Wednesday, June 08, 2011

This one's for Matthew .

Matthew knows I love my Kindle and also like something for free. Oh what lovely diversity of language we have in this country, with passengers travelling on board the coaches speaking a huge range of foreign languages. Matthew is a chatty guy and just loves to say "Hello" to all his passengers as he tours our country's great cities.

Sometimes though Matthew is stuck for words and is unable to say "Hello" to the passenger in their native tongue. But help is at hand with the FREE 25 Language Phrasebook on the Kindle. It is a give-away taster for an advanced paid-for phrasebook from Mobile Reference (Mobi Travel). The FREE 25 Language Phrasebook has German, French, Spanish, Catalan, Portuguese, Italian, Greek, Dutch, Swedish, Norwegian, Finnish, Czech, Polish, Hungarian, Russian, Croatian, Turkish, Hebrew, Arabic, Japanese, Chinese, Indonesian, Malay, and Thai. Navigate from Table of Contents or search for words or phrases. Learn how to say Hello, How are you, Please, Thank you and much more in 25 languages! This is just what Matthew needs in his quest to go the extra mile in making every passenger experience a positive one. No longer will Matthew be lost for words in Bradford as there are some really useful Hindi phrases he can deploy as he charms his passengers on board...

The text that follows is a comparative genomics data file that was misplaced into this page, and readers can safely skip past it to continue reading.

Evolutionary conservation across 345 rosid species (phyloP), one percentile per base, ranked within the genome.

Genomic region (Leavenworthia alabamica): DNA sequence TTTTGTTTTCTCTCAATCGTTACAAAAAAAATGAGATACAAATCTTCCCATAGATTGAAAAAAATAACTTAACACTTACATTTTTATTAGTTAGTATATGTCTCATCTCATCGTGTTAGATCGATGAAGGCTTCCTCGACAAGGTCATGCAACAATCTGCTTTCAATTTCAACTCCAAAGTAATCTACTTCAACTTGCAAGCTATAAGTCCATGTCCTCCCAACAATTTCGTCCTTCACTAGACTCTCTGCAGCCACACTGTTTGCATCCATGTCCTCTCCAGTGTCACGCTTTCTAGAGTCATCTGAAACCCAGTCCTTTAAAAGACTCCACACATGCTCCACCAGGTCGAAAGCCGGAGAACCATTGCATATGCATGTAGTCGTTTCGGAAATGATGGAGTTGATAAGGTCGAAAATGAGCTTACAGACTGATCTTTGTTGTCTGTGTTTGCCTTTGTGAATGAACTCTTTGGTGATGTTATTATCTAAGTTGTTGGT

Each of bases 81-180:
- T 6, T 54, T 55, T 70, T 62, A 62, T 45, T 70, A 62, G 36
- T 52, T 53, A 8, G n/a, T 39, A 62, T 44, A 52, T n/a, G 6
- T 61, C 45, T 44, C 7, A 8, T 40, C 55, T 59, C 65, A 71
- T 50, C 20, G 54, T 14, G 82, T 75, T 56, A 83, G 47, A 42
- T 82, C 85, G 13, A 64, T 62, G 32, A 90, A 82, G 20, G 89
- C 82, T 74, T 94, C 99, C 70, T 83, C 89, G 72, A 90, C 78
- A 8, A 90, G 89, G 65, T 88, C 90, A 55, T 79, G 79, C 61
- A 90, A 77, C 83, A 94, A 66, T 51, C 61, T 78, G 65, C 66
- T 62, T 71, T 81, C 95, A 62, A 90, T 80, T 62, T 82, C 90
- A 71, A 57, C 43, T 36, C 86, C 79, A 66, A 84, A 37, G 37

Basics: Accha! OK? TK! One of the most useful words to know is accha. It is both an adjective and interjection. Its meanings include (but are not limited to!): good, excellent, healthy, well, OK, really?, awesome!, hmm.., a-ha!, etc.! If you learn no other word, remember this one. Another common all-purpose word is hik hai, pronounced and occasionally even spelled out as "TK". It is used in the same manner, meaning: OK/all right, yes/understood (affirmation), right/correct, etc. Sometimes shortened to just hik Hello (used esp. when answering the phone) helo Hello/Goodbye namaste Hello/Goodbye namaskar Hello/Goodbye (Hindu, respectful) pranam Hello/Goodbye (Hindu, colloquial) ram

So now Matthew will be as confident in saying "Namaste" in Bradford as he is "Shwmae" in Cardiff.
I don't speak 2 the majority of my passengers as it pays 2 be as ignorant as they are as they cannot in turn accuse u of doing or saying rather something which u are not guilty of!!!!!
We both know that management always takes the side of the passenger.
I therefore say "pen pidyn" which means dickhead in welsh!!!
That is sound advice Matthew, never let them know what you are thinking.
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